We were at T-man’s gymnastics’ lesson this week when it was like the devil herself walked in…
I’ve been working with Bear on making better choices – particularly eating more fruits and vegetables (ha!), being active, and limiting fast food. To say we’re struggling a bit with these changes is, well, generous. Extremely generous.
We’re having success with the fruit, but veggies aren’t really making a comeback in Bear’s life. The vegetables she’ll consume willingly at the moment? Corn on the cob, potatoes (but only sliced or diced new potatoes, not baked or mashed or any other form imaginable), and (sometimes) green beans. That last one has a better chance if they’re fresh picked from Grandpop’s garden, but occasionally I can sneak some canned beans in during the winter.
Anyone else notice the common thread in these Bear-approved vegetables? Starch, starch, and more starch. The hit-or-miss green beans are the only item that vaguely resembles an actual vegetable in her diet. Anything else even a little bit green is a big fat no-go: peas, mixed vegetables, celery, spinach (HA!), broccoli, peppers, and asparagus (bwahahahahaha!!!), among all others.
And none of the typical kid tricks work. Dipping them in ranch dressing. Drenching them in cheese sauce. It’s like Bear’s got a locked gate behind her teeth, and only her three approved veggies know the combination. For the love.
Bear does claim to like salads now but she doesn’t eat tomatoes, carrots, or cucumbers. Basically that means her “salad” is iceberg lettuce (ie. primarily water with minimal vitamins), bacon bits, croutons, and salad dressing. Healthy, right? Yeah.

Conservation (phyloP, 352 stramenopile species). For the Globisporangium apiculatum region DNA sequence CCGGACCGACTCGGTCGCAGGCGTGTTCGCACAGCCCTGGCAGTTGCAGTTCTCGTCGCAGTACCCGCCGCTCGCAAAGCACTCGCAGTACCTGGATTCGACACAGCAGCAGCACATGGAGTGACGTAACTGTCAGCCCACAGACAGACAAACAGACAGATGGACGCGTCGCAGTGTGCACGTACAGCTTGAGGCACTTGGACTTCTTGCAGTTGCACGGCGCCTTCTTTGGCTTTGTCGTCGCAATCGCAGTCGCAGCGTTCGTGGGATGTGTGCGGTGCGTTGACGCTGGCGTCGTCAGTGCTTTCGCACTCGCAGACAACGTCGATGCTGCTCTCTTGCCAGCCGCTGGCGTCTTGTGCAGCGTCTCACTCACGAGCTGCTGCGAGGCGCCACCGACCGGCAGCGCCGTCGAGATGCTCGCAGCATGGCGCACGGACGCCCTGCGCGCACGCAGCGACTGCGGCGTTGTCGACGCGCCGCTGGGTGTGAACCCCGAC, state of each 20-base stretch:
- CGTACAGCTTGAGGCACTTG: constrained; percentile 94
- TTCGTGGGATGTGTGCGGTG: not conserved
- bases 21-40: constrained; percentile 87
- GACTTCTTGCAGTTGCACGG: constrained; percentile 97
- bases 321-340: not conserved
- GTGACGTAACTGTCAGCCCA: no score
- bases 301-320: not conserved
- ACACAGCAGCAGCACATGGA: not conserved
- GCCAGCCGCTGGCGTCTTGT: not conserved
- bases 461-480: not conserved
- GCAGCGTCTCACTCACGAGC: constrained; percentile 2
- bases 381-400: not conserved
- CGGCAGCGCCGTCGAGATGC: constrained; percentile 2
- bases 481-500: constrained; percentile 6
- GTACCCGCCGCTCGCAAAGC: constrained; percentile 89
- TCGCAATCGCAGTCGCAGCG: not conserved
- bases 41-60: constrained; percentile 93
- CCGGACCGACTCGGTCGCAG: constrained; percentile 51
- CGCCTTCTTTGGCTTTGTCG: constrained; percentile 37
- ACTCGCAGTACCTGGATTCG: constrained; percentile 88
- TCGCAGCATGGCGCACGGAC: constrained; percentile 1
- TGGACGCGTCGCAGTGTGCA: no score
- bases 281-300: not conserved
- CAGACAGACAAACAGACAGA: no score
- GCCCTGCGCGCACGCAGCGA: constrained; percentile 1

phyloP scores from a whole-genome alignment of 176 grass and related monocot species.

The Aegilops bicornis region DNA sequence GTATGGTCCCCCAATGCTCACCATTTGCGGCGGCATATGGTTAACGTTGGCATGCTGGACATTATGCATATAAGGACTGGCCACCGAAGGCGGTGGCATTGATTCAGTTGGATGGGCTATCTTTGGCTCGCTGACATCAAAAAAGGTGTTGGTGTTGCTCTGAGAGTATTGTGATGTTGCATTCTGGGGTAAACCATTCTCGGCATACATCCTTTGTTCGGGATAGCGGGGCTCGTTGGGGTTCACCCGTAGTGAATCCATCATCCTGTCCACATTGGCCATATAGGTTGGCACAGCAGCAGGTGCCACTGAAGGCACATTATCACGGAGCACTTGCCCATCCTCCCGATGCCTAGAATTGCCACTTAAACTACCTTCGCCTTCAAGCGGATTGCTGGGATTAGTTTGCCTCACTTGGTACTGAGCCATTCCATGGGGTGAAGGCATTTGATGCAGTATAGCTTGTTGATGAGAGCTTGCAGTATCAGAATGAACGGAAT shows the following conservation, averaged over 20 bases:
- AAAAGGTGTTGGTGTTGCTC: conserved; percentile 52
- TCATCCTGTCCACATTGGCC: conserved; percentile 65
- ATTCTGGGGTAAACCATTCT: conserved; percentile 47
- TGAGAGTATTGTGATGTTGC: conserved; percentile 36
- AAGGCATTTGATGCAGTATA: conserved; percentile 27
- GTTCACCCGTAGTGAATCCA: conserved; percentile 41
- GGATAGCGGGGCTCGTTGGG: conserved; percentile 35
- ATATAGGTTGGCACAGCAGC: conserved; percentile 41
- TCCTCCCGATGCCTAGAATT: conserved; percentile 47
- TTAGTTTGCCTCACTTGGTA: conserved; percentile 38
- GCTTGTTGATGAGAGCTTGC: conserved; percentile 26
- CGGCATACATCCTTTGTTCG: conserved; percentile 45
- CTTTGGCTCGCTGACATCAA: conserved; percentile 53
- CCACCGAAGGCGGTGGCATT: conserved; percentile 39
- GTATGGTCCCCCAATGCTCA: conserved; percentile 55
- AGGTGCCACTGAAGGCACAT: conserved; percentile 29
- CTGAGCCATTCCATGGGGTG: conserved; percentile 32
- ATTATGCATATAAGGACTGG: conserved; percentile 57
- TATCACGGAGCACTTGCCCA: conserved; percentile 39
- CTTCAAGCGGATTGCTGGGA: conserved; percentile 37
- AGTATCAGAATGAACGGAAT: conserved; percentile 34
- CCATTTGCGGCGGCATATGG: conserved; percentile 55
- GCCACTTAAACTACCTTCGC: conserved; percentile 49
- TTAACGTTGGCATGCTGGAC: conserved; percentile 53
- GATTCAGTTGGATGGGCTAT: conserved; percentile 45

So this week we sat at a table while T-man tumbled, Bear with her homework and me with my iPad. We’d almost made it to the end of the hour…we were so close…when in walked a woman with her two kids carrying a McDonald’s bag to the table beside ours. The smells wafting from that bag were heavenly. Mouth-watering. Smells that trigger a compulsive urge in both of us to run to the closest fast food joint.
Sure enough, it wasn’t thirty seconds before Bear was asking for Chic-fil-a for dinner.
I’m super proud of myself for quickly saying no and sticking to it, despite the fact that I wanted those fries just as badly as she did. I have a problem with fast food, and I feel terrible that I passed that habit along to Bear. I know kids aren’t born like this; she wouldn’t have developed such serious cravings if we hadn’t gone through a period of time when fast food was a regular dinner treat in our house.
So now we’re both working hard to undo it. I don’t mean to make light of other addictions, ones that cause plenty of pain and suffering, but this is the fight that Bear and I are in together.
And we’re gonna win it.